By Matthew Cushen
Over the last 10 years, two things have defined my professional life – being a prolific investor in start-ups (now having the UK’s largest seed funding competition) and being an innovation consultant working with the leadership teams of some of the world’s largest consumer brands.
The second has of course informed the first. And no more so than in crystallising the relative importance of insight over idea. When most people think of innovation they think it is all about having ideas. But I’ve learnt that that is the easy bit. The harder and most useful effort should be expended on mining for fresh, new, inspirational insight that is the fuel for differentiated ideas and the source of confidence that the ideas are solving a need or exploiting an opportunity that the many people will actually care about.
It is frustrating in the seed investing world to see so many seemingly marvellous solutions desperately searching around for a problem to solve or for a market that is large enough within which to scale. For us at Worth Capital, the market, and the insight into it, are our most important criteria when assessing our deal flow.
We look for:
- real empathy with the consumers in the market and an understanding of exactly what is being solved for. For example, we invested in a business looking to provide an online platform to landlords. There are many start-ups in the same space, and many with much better tech building capability than our investment. But our guy is a landlord with multiple rental properties. He has first-hand experience of all the gripes and niggles that landlords talk about and has identified a clear opportunity for tenants (having their rent payments contribute to their credit score) that creates the potential for them to recruit landlords (who love the thought of tenants that are motivated to pay on time and in full each month). We expect his cost of customer acquisition to be very much less than others in the space.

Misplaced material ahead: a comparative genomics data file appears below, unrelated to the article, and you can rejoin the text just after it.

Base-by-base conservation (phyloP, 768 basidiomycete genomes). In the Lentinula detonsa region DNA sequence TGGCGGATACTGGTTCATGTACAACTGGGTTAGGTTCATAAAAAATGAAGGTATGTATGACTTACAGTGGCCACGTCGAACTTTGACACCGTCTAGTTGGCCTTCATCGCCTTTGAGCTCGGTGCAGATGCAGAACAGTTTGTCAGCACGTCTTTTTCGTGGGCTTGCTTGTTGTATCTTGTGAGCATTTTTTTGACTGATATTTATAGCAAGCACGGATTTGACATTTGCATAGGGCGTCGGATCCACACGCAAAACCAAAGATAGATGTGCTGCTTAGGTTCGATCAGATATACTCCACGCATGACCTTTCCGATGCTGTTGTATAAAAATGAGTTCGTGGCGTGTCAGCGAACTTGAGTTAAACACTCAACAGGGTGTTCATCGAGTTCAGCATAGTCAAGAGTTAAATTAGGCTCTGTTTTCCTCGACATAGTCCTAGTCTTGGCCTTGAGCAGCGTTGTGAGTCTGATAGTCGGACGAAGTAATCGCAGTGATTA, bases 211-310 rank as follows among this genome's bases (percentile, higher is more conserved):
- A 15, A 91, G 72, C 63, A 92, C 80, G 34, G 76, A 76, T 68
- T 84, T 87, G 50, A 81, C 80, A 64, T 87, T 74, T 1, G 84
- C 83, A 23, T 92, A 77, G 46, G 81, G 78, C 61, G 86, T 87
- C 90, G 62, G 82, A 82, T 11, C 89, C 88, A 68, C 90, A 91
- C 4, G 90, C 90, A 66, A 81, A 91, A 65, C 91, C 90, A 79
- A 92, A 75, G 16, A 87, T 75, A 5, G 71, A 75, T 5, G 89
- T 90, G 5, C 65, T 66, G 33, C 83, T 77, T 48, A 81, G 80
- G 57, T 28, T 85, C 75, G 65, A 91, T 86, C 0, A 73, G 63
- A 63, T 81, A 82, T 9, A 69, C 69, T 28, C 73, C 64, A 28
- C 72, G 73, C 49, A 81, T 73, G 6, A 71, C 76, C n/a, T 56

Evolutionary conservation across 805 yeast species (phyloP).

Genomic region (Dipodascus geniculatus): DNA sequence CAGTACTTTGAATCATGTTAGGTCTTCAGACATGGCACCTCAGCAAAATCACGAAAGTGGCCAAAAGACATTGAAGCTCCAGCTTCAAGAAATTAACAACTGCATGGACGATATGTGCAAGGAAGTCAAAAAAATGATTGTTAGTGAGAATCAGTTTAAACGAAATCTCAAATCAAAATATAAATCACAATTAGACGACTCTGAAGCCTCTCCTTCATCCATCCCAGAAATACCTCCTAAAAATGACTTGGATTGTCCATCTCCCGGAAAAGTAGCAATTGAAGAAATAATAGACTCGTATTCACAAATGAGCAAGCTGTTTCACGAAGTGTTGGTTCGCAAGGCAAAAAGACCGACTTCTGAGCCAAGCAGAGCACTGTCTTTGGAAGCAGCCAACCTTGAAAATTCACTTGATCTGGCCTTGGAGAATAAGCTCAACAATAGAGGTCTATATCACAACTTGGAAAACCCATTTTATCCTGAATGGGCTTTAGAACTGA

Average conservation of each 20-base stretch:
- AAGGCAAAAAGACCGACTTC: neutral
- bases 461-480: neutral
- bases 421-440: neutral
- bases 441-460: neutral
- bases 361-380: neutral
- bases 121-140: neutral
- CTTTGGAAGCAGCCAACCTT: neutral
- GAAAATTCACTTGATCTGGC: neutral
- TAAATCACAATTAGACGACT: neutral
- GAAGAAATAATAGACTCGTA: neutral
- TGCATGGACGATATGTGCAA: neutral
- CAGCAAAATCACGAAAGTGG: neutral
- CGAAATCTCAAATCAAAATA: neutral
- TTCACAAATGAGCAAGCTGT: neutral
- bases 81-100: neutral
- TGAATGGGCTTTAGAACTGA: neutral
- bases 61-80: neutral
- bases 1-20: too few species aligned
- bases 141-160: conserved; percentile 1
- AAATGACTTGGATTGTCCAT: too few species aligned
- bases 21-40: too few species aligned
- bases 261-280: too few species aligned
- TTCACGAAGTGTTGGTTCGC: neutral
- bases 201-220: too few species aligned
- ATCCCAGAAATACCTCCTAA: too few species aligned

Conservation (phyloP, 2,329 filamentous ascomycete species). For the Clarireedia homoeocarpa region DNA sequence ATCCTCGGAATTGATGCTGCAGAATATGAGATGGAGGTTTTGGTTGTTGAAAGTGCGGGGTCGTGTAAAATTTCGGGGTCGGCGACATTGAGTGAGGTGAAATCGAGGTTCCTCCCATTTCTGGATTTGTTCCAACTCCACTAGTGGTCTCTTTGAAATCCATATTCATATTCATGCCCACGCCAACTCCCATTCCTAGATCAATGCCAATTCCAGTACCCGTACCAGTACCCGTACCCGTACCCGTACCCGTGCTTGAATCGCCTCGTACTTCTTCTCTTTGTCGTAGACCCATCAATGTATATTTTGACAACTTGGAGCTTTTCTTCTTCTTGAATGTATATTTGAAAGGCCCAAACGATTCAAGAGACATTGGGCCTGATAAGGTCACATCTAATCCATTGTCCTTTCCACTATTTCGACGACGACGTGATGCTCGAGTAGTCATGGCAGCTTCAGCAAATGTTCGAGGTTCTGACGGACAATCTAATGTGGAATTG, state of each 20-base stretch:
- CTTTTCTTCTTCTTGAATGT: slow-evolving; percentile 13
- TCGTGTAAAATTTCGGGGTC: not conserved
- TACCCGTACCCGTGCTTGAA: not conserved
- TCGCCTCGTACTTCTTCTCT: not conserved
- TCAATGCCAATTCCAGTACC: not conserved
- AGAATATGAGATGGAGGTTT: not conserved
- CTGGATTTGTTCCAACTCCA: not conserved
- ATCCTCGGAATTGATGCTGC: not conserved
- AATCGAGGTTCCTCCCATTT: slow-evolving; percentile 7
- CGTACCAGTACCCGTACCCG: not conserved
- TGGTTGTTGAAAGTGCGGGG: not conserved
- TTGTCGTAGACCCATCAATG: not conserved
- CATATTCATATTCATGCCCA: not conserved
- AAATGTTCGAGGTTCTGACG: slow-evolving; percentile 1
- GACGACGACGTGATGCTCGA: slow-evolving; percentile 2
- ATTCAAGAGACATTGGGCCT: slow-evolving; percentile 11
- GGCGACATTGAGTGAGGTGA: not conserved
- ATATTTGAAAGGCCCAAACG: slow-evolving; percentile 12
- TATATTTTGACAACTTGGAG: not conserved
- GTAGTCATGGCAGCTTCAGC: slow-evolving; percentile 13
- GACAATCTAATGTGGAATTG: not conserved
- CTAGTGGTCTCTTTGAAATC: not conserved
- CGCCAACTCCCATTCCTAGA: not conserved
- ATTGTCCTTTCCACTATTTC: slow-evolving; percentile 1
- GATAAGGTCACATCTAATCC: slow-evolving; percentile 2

- evidence that the UK (and/or other country markets) are lagging behind a benchmark set elsewhere. For example, we are just about to invest in a building material. It is Canadian and has been around for 20 years – not a sexy innovation. But there are some legislative and attitudinal changes in the UK that lead us to believe that this material can grow from less than 0.5% market share in this country towards the 10% market share that its equivalents enjoy in North America.
- a fragmented market. It’s tough for any start-up to go up against incumbent competitors with high market share. They can use their distribution and marketing clout to wipe out the upstart – at a time of their choosing, usually when the start-up has done the hard job of establishing the market need. Other things being equal, we’ll go for a market with companies that are already peddling hard to maintain their share. For example, we’ve invested in a brand with equipment to help parents provide convenient but healthy meals to toddlers. The market has no dominant brand and it is easy to define and relatively easy to zero in on the target customer.
- sustainable growth with volume. I was struck the other day sitting on a panel of food & drink investors when we were asked about trends. All four before me talked about veganism. Yes it is a real trend, will drive significant growth and is interesting. But it’s too easy to be captivated by growth and forget when it is from a low base. Instead, I talked about sugar tax (on soft drinks) – this is a seismic change, already driving a difference in consumer behaviour and attitudes and, most critically, in a mainstream, huge, category. We have an investment in a soft drinks brand – it has a sophistication that takes it into the ‘adult’ space and away from the big incumbent brands, along with a strong differentiated taste despite being naturally low in sugar and therefore below the range of the sugar levy.
- trends not fads. Sometimes is hard to spot without the benefit of hindsight, but we are alive to whether a market is benefiting from a real long-term trend or just a short-term fad. Exploiting a fad might throw off a lot of short-term cash but rarely does that generate real value for investors. A start-up needs to generate long-term sustainable growth to create a high exit multiple. We’ve invested in a drinks brand that provides an alternative to alcohol – with the taste and rituals associated with wine, beer and cider, but appealing to the 20% and growing of the population that are teetotal, plus the 5 million UK drinkers that have regular and lengthy periods of abstinence, such as for Dry January or Sober October.
It is not always possible to hit all 5 of these market characteristics, and different ones are more and less important in different circumstances. But they work for us as useful first considerations to assess a market before being beguiled by a shiny new product or service.